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Hyderabad: The City Turned into a Lake
What Actually Happened in Telangana?
Rains are known to play havoc in Hyderabad during the months of August and September. When the capital city of Telangana sees a dry spell of three weeks in the month of August, locals heave a sigh of relief.
However, things went from bad to worse in the second half of September 2016, when the city experienced rainfall of 67 mm within 24 hours on September 21. The next day, it recorded a rainfall of 73.1 mm and according to an article published in Skymetweather.com1, the city received total rainfall of 425.2 mm, which is far more than the monthly mean of 132.9 mm.
At this rate, it might even surpass the all-time high rainfall recorded at 499.4 mm in 1908. In 1908, the Musi floods struck the city on September 28 and took the lives of more than 15,000 people, leaving another 80,000 people homeless.
The entire city was devastated and about 6 lakh people were affected in nearby districts. Since then, the city has experienced heavy rain in 1954, 1962, 1970 and 2008, leaving thousands of people homeless.
What were the Lessons Learned?
The memories of the 1908 floods still haunt the citizens of Hyderabad. Back then, the sixth Nizam of Hyderabad, Mahubu Ali Pasha, invited the well-known urban planner, Sir Mokshgundam Visvesvarayya, from Mysore State to prepare a plan for the reconstruction of the city.
Sir Visvesvarayya submitted his report to prevent the Musi river from flooding, However, the Nizam he passed away in 1911, and the seventh Nizam, Mir Osman Ali, implemented the plan and two reservoirs of Osmansagar and Himayatsagar were completed in 1920 and 1927, respectively.
The new government started the work on a massive scale, with the formation of City Improvement Board. New colonies were established, hospitals were built, the High Court was established and the drainage system was improved.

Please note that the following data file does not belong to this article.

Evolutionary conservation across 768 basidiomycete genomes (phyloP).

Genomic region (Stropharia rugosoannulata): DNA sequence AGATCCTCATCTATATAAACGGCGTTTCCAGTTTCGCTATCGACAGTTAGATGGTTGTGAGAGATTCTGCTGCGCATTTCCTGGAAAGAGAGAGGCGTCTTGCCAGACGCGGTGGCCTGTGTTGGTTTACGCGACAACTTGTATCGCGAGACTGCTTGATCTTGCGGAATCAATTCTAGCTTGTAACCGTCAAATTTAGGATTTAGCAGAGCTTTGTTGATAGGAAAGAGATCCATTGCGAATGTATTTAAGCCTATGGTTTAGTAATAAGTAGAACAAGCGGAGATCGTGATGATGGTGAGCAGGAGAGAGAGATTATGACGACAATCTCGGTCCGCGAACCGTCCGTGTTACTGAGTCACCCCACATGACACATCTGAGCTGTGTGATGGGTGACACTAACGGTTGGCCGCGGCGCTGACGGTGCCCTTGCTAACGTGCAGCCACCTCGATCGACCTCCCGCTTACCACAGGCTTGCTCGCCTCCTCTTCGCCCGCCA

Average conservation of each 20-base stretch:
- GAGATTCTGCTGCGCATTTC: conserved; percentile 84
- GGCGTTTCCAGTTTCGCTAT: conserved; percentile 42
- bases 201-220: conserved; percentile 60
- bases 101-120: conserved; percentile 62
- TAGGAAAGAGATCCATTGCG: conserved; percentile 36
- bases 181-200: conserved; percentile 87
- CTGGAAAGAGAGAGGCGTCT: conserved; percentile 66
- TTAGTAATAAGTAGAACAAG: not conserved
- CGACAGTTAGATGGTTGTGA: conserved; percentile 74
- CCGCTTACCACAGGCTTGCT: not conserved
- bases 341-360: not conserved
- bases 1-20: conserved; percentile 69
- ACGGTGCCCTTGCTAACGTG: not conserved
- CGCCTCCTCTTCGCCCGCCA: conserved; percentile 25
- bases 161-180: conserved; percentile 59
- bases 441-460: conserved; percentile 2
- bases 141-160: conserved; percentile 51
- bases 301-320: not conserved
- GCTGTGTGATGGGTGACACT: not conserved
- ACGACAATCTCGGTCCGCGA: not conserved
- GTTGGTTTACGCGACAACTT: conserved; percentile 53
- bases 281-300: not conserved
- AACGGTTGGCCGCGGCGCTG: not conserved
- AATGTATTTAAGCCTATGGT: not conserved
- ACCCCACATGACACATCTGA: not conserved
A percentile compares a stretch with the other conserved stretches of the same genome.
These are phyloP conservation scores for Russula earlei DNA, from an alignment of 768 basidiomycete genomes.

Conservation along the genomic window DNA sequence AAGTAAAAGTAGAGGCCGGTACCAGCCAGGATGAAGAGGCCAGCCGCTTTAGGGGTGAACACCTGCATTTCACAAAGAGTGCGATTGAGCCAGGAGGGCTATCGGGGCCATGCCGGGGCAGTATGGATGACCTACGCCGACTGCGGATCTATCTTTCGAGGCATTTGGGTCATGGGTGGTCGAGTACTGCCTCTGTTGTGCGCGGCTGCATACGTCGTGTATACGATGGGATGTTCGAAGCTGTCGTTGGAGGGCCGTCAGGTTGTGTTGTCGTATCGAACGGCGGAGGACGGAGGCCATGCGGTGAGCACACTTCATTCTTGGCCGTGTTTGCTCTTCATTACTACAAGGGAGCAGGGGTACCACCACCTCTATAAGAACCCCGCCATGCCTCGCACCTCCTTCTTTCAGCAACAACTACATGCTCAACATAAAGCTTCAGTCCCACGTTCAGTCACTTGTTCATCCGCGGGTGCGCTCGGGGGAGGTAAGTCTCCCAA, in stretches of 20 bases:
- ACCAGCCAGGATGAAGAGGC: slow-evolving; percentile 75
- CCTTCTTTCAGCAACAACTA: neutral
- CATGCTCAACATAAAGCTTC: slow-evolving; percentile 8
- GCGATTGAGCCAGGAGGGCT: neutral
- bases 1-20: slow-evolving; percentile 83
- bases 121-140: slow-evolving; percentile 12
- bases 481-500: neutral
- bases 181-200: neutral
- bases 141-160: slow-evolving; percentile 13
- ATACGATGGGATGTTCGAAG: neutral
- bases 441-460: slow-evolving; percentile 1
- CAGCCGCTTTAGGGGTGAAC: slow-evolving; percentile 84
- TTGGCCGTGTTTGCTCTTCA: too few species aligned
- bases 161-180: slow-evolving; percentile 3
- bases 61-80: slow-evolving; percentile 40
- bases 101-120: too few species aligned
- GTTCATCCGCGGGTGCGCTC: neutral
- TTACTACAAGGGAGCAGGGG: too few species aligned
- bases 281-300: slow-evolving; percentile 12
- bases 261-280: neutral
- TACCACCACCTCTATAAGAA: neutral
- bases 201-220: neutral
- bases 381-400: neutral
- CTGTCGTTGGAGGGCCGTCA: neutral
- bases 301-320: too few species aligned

More than a 100 years later, in 2016, 11 deaths were recorded due to flooding by September 26, according to an article on NDTV2. With much money having been invested to protect the region from this very calamity, it took all of five days for rain water to wash everything away! Even 100 years later, about 1,000 villagers were left homeless in the Kamlanagar district alone.
After the rains letup, Ajith Yadav, who worked at a food processing warehouse, reached his workplace after hours of struggle but found that the whole place had been destroyed because of rains. The employers had no answer for the situation and said it would take months to get things running again.
According to an article published in The Times of India3, 35,000 daily wage workers lost their jobs, 10,000 small units that were located in the low lying areas of Quthbullapur, Dulapally, Jeedimetla, Cherlapally, Kukatpally and Balanagar were completely ruined, leaving the future of thousands of villagers in dire uncertainty.
The families of those who lost their lives and didn't have life insurance, term insurance or any other policy to their name were left clueless about their future too. Ayushman Merchants Pvt. Ltd. reported damages of Rs. 1 crore, with more than 300 tonnes of their petro-chemical products having been damaged due to dirty water, according to experts at Life Insurance Company.
How to Prepare for the Future?
There is no doubt that Hyderabad needs a better disaster management plan. The planning that was done in the Nizam’s era was for a population of 5 lakh people and an area of 54 sq kms. Today, the city has expanded to 625 sq kms and is home to over 80 lakh people.
This is an example of unregulated growth and unplanned development. The people of the city need to be prepared for both natural and manmade calamities. To secure the financial future of their families, the best option for now for the residents of this region is to opt for a good life or term insurance plan, follow the weather forecast and contribute to maintaining a good drainage system in whatever way possible.